Thunderbirds Cancel Burlington Appearance
March 12, 2013
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  • By: Joel Banner Baird

    The U.S. Air Force Thunderbirds aerobatics team will not appear as scheduled at a summer air show in Burlington, the team’s website reports.

    Show organizers for the Aug. 10-11 “Wings Over Vermont” event are expected to announce updated plans today, said Kelly Goudy of Essex Junction-based Revision Military, which is the air show’s chief sponsor.

    Funding constraints imposed by the congressional sequestration — expected to affect many federal programs — will eliminate all of the 50 or so demonstration flights after April 1, Maj. Darrick B. Lee wrote earlier this month on the squadron’s website.

    The tightened budget will mean reallocating flying hours to combat-readiness and training, Lee said.

    Wings Over Vermont is a fundraiser for the Essex Junction-based nonprofit Vermont National Guard Charitable Association, which provides emergency financial help to Guard families.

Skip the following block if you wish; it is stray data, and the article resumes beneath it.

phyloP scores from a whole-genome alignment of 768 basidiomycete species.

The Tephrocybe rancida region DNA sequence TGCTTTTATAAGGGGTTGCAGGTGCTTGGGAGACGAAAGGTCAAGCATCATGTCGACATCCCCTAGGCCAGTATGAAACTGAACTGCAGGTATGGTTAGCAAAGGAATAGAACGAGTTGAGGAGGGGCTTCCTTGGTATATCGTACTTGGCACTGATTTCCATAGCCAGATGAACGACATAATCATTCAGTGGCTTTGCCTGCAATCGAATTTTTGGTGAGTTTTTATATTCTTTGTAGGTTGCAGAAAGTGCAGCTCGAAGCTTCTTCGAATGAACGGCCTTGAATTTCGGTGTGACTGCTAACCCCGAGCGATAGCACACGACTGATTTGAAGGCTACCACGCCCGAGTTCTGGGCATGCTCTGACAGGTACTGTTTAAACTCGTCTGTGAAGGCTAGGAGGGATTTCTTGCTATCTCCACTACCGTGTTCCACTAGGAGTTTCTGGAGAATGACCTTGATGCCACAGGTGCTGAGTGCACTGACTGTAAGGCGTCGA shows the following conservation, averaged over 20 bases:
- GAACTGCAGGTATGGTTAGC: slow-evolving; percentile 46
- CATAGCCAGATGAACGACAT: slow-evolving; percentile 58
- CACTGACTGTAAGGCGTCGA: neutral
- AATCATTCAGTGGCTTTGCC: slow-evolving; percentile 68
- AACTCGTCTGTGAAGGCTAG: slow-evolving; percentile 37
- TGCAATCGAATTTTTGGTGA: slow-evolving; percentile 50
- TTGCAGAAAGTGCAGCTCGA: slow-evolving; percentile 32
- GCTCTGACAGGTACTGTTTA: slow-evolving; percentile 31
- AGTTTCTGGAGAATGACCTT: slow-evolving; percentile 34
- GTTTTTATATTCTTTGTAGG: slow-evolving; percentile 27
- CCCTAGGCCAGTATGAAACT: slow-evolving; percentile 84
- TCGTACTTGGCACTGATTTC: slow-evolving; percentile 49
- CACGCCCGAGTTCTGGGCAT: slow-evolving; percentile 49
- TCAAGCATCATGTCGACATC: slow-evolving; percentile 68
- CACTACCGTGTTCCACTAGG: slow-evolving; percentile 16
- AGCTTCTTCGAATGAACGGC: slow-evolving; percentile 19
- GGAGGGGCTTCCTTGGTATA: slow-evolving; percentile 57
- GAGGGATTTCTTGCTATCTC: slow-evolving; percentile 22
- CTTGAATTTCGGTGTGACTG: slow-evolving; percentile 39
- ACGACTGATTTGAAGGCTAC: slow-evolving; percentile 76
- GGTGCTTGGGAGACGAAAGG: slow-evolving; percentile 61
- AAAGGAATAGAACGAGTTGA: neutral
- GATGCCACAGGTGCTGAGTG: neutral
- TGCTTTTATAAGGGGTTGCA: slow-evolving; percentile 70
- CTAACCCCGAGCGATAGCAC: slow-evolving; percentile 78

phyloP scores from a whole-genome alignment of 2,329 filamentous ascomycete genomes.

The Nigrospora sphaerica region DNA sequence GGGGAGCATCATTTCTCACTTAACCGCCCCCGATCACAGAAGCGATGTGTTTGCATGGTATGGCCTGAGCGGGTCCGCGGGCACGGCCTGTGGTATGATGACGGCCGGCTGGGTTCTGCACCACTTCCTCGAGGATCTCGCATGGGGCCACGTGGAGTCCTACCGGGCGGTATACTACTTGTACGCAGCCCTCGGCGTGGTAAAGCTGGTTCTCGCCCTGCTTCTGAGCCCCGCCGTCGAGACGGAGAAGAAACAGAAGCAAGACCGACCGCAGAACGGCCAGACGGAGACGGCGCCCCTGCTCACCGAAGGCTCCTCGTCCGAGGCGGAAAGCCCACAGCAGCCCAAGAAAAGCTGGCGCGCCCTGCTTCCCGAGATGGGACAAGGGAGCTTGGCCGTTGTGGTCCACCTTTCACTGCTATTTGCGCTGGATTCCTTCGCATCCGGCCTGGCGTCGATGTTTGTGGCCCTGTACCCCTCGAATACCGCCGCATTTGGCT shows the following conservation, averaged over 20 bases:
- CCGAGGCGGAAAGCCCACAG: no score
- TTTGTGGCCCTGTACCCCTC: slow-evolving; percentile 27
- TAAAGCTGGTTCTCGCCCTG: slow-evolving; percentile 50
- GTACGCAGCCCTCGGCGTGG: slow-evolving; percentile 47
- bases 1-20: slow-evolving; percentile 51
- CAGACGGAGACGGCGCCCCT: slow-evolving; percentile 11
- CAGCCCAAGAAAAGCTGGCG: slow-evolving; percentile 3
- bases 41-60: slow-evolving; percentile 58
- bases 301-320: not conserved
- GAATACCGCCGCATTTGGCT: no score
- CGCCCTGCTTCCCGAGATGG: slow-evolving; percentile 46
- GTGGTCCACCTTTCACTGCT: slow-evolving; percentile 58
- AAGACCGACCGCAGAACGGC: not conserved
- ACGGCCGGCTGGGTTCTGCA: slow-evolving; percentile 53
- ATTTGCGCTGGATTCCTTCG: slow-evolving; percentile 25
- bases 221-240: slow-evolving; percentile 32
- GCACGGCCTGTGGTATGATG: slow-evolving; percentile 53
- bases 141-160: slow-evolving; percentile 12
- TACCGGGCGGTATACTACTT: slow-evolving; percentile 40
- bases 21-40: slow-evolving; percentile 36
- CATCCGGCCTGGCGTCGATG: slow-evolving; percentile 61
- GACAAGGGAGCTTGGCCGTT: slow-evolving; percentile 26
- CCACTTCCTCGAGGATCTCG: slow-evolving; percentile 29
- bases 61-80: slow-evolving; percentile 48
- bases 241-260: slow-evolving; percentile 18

Rick Brehm, the foundation’s air show director, announced last year that the Thunderbirds were to be “a fantastic addition to our already stellar lineup of air show performances.”

    Organizers said they expected about 40,000 people to attend the free event.

    The last Wings Over Vermont airshow took place over the skies of Burlington in 2006, and featured the Thunderbirds.

    That event, and the one planned for August, presented policy challenges to former Progressive Mayor Bob Kiss.

    Soon after taking office in 2006, Kiss took flak from citizens upset by noisy fighter jets, air pollution and a perceived military endorsement.

    Although Kiss had “inherited” that show from the administration of former Mayor Peter Clavelle, he encountered a barrage of similar concerns during public hearings for the 2013 event.

    The then-mayor made two nonbinding recommendations that the Parks and Recreation Commission had earlier approved:

    • The Vermont Air National Guard should consider carbon offsets for the fuel burned during the two-day event.

    • In the future, air-show organizers should consider alternatives to military team headliners — such as antique or civil aviation standouts.

    In his endorsement of the upcoming event, Kiss noted that tens of thousands of people attended the 2006 show, resulting in successful fundraising for the charity, as well as benefiting dozens of local businesses.